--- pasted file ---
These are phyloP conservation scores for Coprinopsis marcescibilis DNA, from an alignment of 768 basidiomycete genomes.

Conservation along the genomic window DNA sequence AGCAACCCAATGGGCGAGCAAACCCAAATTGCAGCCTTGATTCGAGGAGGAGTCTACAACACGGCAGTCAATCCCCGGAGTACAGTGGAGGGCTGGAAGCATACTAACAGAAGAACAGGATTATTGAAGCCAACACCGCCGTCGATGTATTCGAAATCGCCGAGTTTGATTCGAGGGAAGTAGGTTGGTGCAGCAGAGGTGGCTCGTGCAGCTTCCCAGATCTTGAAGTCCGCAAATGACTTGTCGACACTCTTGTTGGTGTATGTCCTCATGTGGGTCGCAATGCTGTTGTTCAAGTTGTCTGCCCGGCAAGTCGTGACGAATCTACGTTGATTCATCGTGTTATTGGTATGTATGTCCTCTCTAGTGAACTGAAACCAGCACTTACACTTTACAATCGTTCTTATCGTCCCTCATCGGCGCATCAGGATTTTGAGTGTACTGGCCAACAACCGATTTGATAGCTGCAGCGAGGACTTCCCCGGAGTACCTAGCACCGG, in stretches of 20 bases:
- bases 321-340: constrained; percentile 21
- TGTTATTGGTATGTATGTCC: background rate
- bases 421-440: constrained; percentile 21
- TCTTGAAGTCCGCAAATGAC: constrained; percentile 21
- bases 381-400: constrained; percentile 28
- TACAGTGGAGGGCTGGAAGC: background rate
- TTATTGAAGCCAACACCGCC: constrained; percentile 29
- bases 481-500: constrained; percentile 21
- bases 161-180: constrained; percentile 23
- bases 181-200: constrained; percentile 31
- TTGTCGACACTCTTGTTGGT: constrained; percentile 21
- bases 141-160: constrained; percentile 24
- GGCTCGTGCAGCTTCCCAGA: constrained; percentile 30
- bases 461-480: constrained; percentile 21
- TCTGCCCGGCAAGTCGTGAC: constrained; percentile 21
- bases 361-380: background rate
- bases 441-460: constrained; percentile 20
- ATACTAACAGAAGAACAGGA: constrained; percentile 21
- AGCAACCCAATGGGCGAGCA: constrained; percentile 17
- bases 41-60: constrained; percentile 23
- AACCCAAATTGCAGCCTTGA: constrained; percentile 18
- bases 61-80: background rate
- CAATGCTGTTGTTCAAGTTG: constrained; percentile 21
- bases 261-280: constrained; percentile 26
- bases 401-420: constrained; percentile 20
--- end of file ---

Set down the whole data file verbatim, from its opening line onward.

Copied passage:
These are phyloP conservation scores for Coprinopsis marcescibilis DNA, from an alignment of 768 basidiomycete genomes.

Conservation along the genomic window DNA sequence AGCAACCCAATGGGCGAGCAAACCCAAATTGCAGCCTTGATTCGAGGAGGAGTCTACAACACGGCAGTCAATCCCCGGAGTACAGTGGAGGGCTGGAAGCATACTAACAGAAGAACAGGATTATTGAAGCCAACACCGCCGTCGATGTATTCGAAATCGCCGAGTTTGATTCGAGGGAAGTAGGTTGGTGCAGCAGAGGTGGCTCGTGCAGCTTCCCAGATCTTGAAGTCCGCAAATGACTTGTCGACACTCTTGTTGGTGTATGTCCTCATGTGGGTCGCAATGCTGTTGTTCAAGTTGTCTGCCCGGCAAGTCGTGACGAATCTACGTTGATTCATCGTGTTATTGGTATGTATGTCCTCTCTAGTGAACTGAAACCAGCACTTACACTTTACAATCGTTCTTATCGTCCCTCATCGGCGCATCAGGATTTTGAGTGTACTGGCCAACAACCGATTTGATAGCTGCAGCGAGGACTTCCCCGGAGTACCTAGCACCGG, in stretches of 20 bases:
- bases 321-340: constrained; percentile 21
- TGTTATTGGTATGTATGTCC: background rate
- bases 421-440: constrained; percentile 21
- TCTTGAAGTCCGCAAATGAC: constrained; percentile 21
- bases 381-400: constrained; percentile 28
- TACAGTGGAGGGCTGGAAGC: background rate
- TTATTGAAGCCAACACCGCC: constrained; percentile 29
- bases 481-500: constrained; percentile 21
- bases 161-180: constrained; percentile 23
- bases 181-200: constrained; percentile 31
- TTGTCGACACTCTTGTTGGT: constrained; percentile 21
- bases 141-160: constrained; percentile 24
- GGCTCGTGCAGCTTCCCAGA: constrained; percentile 30
- bases 461-480: constrained; percentile 21
- TCTGCCCGGCAAGTCGTGAC: constrained; percentile 21
- bases 361-380: background rate
- bases 441-460: constrained; percentile 20
- ATACTAACAGAAGAACAGGA: constrained; percentile 21
- AGCAACCCAATGGGCGAGCA: constrained; percentile 17
- bases 41-60: constrained; percentile 23
- AACCCAAATTGCAGCCTTGA: constrained; percentile 18
- bases 61-80: background rate
- CAATGCTGTTGTTCAAGTTG: constrained; percentile 21
- bases 261-280: constrained; percentile 26
- bases 401-420: constrained; percentile 20